By Maharani Devi Dasi and Urmila Devi Dasi
“Religion without philosophy is sentiment, or sometimes fanaticism.”—Srila Prabhupada, Bhagavad-gita As It Is 3.3, Purport
The food is fantastic, the music melodic, the dancing delightful. Entranced and enthralled with the Krishna devotional practices, people from cultures throughout the world visit Hare Krishna restaurants, festivals, and programs. Yet many guests might not guess at the depth of ancient knowledge that informs and enlivens these celebratory practices, perhaps even assuming that Krishna consciousness is some new or invented road to enlightenment. Perhaps some people ignore their curiosity and avoid taking part in Krishna conscious programs out of concern that they would be part of something without foundation.
Such ignorance of the roots of bhakti-yoga is not new. About five hundred years ago, Sri Chaitanya Mahaprabhu, who inaugurated the Hare Krishna movement in the modern age, traveled throughout India singing the holy names of the Lord while dancing in the streets with His associates. At that time, some leading scholars assumed that such public singing and dancing was only sentimental, without any deep knowledge of theology, philosophy, and scripture.
Sri Chaitanya gracefully and humbly challenged these scholars, showing them that His own depth of theological and philosophical knowledge far surpassed theirs. The scholars then embraced the path of bhakti-yoga that Sri Chaitanya taught, and became His ardent followers. Today in the Hare Krishna movement, besides the chanting, dancing, and feasting there are several centers of serious theological study. One of the most astonishing is in Budapest, Hungary.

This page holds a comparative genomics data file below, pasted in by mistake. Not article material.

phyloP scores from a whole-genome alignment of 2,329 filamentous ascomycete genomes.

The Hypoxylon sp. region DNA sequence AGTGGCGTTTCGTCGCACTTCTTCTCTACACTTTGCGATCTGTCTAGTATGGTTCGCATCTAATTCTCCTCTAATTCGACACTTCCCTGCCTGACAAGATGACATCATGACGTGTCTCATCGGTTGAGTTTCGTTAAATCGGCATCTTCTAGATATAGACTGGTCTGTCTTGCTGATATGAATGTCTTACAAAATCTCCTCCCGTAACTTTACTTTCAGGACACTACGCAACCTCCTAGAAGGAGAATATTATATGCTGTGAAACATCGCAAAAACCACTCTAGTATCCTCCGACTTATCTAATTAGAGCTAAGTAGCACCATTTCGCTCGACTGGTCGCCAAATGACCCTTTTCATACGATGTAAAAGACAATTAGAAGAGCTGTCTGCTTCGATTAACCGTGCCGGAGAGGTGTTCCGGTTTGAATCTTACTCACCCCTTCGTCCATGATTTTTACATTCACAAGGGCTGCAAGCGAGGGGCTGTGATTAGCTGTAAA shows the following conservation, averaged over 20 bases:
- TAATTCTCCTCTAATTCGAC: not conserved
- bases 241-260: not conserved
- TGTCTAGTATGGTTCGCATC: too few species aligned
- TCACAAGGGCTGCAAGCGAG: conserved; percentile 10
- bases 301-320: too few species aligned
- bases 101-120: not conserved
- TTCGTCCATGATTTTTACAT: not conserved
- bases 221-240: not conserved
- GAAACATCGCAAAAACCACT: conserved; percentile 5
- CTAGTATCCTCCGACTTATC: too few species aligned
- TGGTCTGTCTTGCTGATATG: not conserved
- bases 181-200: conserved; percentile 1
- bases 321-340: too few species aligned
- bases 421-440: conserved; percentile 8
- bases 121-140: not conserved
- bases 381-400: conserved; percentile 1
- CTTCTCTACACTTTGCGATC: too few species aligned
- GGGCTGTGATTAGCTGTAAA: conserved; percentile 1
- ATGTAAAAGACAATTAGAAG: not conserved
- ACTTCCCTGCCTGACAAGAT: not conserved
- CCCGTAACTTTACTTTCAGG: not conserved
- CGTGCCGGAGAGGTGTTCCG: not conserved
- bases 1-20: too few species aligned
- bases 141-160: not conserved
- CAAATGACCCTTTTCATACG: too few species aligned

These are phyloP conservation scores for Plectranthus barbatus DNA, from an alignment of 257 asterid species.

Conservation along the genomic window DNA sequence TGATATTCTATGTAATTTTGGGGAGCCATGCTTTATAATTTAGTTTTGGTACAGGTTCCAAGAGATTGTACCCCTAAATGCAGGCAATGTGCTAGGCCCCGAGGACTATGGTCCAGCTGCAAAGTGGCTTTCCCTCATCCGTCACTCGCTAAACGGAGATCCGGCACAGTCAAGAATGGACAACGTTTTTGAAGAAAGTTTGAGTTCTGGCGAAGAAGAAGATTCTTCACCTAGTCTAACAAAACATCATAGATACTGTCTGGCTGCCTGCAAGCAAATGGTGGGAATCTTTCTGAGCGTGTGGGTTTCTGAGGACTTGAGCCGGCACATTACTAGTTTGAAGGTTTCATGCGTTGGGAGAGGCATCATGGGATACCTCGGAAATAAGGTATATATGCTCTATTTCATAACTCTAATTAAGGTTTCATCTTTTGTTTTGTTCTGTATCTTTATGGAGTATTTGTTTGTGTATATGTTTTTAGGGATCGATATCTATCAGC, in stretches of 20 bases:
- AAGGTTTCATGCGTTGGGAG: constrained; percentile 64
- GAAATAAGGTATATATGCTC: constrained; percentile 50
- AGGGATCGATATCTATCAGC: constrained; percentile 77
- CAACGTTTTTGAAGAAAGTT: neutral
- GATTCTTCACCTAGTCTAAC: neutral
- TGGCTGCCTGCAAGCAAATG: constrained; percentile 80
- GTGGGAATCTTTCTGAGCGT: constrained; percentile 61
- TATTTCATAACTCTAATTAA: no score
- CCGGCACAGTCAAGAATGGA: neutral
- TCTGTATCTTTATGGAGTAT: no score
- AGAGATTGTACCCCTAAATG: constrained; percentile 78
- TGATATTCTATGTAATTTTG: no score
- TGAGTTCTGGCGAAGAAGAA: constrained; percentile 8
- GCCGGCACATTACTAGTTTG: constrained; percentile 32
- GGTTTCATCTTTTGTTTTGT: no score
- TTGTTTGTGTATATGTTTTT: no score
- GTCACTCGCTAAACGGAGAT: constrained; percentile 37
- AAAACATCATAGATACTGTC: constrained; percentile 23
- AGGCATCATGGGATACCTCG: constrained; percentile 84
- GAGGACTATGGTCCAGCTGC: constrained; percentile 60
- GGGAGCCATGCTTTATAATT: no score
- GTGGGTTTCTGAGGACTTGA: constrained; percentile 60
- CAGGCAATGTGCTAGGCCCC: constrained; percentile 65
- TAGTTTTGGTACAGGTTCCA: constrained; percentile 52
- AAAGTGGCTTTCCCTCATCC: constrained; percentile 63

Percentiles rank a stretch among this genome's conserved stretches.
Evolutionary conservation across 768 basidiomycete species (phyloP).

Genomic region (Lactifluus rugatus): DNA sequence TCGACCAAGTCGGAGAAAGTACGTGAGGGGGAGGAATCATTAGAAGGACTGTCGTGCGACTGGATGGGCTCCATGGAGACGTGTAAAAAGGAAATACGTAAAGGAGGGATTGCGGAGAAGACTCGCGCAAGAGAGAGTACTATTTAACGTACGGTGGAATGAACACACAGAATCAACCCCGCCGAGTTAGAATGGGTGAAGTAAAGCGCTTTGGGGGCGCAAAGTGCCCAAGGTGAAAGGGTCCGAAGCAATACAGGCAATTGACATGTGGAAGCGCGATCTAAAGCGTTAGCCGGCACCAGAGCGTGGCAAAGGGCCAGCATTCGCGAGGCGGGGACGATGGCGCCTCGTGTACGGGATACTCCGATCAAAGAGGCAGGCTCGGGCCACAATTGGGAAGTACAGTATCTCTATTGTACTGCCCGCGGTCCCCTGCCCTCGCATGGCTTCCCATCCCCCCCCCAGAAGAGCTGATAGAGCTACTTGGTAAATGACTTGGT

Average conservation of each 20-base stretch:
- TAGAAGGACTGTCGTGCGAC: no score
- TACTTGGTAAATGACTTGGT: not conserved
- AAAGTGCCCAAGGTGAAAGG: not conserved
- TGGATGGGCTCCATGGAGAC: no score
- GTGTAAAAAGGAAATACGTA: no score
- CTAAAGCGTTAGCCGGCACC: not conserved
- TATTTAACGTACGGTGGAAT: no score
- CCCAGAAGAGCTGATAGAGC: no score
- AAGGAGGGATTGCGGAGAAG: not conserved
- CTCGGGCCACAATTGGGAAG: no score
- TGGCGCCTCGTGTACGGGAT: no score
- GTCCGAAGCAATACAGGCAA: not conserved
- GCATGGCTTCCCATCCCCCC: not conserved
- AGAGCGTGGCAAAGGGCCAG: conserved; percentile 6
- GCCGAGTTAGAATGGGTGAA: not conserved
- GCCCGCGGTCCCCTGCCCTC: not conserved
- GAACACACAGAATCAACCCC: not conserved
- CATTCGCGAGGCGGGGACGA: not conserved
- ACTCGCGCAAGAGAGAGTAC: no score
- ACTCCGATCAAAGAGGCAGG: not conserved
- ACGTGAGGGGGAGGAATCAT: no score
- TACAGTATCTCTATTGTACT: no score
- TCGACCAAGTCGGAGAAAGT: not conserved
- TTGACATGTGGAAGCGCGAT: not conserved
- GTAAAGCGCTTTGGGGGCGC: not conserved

A few steps from the Krishna temple in Budapest is Bhaktivedanta College, housed in a building completely renovated with government funds. Accredited completely on its own merits, independent of any other institution, the college offers fully EU-recognized Bachelors degrees—a Yoga Master and Vaishnava Theology. It will be a full-fledged university with the start of the upcoming accredited Masters degree in Vaishnava Theology. Most of the money to run the college also comes from the government, so anyone can afford the degree. [Does this mean it’s free? Or inexpensive? In the US, state universities cost less for students of that state than for students from other states. Would non-Hungarians pay more?]
Before packing up and moving to Hungary to attend, you should know that instruction at the Budapest campus is conducted in Hungarian, a difficult language to master. English instruction for the Theology B.A. is given at a satellite campus in Helsinki. There is a plan to start offering the Yoga Master B.A. in English in Budapest by 2015–16. Bhaktivedanta College now offers the only B.A. in yoga in all of Europe, and the faculty hope that having the teaching available in English will draw students from throughout the continent and perhaps the world.
As of May 2013, there were 280 registered students in Budapest, 42% in Theology and 58% in Yoga. Eleven students are in Helsinki (all in Theology). Thirty-three students graduated in July 2013.